One day, my mother brought out the stuff from WW2 as she usually likes doing. She was getting upset about the destruction which Poland experienced during the war and lack of financial help from the Allies, who invested millions in Western Europe under Marshal Plan in order to rebuild it but the plan did not include Poland.

I listened and asked her; can you try to say these things without emotions? Just acknowledging them without getting upset?

“No”. – she replied

Conversely to her parents, she didn’t personally experience the WW2, yet, it seems like she inherited their emotional wounds.

War is never a matter of its duration. It gets stuck in people’s hearts for generations. It often causes a resentment towards other nations. I see it in the way that some people still talk about their neighbouring countries. I saw it in eyes of some Vietnamese people during my stay in Vietnam. Their fear was real: ‘A white person approaches me and wants something… Help or turn around?’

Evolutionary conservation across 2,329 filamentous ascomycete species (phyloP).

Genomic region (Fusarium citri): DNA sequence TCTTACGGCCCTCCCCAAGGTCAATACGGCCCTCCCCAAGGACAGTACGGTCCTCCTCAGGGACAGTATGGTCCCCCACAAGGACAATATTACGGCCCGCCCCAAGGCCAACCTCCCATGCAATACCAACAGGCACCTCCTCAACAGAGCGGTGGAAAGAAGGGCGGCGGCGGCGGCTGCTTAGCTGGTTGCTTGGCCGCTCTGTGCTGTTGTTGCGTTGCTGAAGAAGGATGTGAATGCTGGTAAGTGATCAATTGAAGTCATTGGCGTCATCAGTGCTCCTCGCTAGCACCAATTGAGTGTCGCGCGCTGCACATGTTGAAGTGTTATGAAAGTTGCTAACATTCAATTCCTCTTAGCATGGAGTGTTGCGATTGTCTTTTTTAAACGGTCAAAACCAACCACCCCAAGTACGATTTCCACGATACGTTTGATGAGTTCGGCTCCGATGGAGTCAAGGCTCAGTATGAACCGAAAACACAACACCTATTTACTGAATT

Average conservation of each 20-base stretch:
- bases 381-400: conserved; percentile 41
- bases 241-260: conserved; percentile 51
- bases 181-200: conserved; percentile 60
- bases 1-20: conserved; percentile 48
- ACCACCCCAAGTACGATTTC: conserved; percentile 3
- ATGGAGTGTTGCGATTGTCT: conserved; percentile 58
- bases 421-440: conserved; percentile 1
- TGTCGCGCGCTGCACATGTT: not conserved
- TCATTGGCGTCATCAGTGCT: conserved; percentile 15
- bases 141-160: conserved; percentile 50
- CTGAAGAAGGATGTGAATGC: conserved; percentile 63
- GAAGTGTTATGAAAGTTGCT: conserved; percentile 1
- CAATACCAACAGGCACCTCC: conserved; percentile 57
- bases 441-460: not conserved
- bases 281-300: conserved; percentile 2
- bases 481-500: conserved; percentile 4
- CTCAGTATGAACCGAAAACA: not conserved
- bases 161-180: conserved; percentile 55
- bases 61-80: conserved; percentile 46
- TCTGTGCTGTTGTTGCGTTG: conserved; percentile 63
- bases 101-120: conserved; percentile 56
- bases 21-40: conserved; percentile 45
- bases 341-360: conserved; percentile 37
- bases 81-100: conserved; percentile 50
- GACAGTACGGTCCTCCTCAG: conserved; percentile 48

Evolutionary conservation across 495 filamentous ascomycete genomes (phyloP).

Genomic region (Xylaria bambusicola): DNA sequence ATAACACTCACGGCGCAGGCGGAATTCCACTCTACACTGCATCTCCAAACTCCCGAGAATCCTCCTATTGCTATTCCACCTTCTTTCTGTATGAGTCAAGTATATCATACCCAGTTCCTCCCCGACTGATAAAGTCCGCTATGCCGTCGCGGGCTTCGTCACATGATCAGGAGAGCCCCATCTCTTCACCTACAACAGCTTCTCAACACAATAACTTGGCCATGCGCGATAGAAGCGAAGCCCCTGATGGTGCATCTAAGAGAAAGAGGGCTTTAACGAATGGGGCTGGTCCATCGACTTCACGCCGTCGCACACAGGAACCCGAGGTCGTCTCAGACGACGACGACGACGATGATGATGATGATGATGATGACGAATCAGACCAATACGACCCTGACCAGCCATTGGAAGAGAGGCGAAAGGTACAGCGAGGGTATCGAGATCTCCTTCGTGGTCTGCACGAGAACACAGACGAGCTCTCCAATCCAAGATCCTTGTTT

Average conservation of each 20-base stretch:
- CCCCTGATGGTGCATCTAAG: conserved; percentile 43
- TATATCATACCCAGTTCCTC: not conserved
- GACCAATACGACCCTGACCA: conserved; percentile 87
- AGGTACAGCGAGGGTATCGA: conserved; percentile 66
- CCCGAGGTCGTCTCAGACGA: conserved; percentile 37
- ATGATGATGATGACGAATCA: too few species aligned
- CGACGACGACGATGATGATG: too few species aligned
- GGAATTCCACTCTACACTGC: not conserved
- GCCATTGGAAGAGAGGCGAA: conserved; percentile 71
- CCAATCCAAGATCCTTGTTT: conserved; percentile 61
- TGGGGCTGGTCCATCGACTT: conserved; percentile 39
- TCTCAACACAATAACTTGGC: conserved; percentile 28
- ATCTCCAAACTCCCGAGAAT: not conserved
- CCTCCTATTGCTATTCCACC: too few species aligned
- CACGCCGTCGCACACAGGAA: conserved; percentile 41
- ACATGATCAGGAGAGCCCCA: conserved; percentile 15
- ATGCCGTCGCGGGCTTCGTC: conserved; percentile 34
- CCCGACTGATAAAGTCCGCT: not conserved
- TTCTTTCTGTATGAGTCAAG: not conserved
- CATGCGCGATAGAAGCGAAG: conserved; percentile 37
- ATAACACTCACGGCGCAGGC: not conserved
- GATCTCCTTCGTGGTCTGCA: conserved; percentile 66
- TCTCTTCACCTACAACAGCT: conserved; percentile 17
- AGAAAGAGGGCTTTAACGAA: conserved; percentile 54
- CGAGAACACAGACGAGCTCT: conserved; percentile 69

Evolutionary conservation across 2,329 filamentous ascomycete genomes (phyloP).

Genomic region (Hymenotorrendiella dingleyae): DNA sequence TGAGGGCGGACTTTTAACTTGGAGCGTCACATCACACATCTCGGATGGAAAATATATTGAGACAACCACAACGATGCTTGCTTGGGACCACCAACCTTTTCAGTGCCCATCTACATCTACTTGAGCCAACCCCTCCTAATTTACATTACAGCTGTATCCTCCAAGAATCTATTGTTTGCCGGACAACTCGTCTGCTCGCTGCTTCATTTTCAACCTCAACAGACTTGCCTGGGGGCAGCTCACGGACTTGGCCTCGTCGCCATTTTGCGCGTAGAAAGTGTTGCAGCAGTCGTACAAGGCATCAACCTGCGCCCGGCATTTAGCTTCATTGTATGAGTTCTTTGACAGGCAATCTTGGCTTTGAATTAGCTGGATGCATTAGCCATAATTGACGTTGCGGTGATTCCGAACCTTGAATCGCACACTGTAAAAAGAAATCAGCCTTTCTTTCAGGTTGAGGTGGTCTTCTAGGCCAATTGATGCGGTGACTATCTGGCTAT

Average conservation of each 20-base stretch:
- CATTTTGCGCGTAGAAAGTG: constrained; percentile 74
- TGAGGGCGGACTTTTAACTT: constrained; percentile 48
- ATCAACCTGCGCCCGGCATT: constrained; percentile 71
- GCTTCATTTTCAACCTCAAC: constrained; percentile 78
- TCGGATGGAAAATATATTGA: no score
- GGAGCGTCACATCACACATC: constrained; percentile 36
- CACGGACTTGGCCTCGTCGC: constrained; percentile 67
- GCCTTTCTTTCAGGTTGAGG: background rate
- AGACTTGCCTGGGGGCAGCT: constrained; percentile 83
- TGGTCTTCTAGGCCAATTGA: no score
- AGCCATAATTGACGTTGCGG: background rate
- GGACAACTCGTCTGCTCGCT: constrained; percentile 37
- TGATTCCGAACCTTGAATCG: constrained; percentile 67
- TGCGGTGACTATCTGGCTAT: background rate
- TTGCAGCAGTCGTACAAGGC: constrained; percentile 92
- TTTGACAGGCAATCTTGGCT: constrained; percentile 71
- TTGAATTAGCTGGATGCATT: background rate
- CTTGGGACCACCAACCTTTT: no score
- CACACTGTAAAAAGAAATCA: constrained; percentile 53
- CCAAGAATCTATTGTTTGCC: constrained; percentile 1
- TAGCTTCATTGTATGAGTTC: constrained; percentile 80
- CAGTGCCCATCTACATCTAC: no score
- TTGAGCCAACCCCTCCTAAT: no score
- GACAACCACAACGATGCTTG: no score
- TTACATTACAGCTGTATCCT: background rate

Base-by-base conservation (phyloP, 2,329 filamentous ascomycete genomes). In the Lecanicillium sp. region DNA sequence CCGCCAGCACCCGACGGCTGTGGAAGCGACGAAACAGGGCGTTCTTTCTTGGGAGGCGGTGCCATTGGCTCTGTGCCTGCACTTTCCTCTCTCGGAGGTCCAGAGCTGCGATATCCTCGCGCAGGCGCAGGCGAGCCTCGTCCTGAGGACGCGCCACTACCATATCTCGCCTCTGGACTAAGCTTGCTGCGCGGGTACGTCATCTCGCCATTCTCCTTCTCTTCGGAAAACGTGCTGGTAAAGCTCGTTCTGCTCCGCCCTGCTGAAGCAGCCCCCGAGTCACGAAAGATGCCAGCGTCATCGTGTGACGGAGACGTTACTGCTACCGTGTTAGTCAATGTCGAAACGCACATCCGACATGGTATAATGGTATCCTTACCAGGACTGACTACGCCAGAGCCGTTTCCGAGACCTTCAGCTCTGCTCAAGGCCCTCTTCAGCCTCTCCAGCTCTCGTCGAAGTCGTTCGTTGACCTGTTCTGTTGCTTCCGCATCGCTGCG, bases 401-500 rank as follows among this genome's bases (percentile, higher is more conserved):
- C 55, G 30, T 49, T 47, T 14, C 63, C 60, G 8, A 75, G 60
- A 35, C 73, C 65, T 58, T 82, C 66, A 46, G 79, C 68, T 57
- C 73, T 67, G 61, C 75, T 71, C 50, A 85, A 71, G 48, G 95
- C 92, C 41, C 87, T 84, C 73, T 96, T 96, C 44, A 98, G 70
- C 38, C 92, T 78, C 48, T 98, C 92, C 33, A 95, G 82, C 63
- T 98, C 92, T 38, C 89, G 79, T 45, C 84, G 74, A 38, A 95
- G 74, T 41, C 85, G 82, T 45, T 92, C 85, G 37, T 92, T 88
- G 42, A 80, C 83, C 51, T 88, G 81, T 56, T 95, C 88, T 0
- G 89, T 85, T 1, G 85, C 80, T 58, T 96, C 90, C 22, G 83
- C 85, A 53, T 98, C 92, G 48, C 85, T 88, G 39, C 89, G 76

That is why I decided to focus on small stories that connect nations.

Coming back to WW2, I’d like to touch on Germany and Poland who have been neighbours for quite a while. I personally see these both nations similar to each other; they both like discussing problems and intellectualize stuff. They both like travelling and value work as such although they work differently.

We can’t stop wars from happening but what we can do,is to try learning good things from our neighbouring countries, pay attention to what we say when we talk about other nations and most importantly, appreciate the freedom and peace we have right now because nothing is given forever.

I recently read a moving sentece: “Don’t pray for peace in the world, pray for the peace in your heart”.There is something to it…


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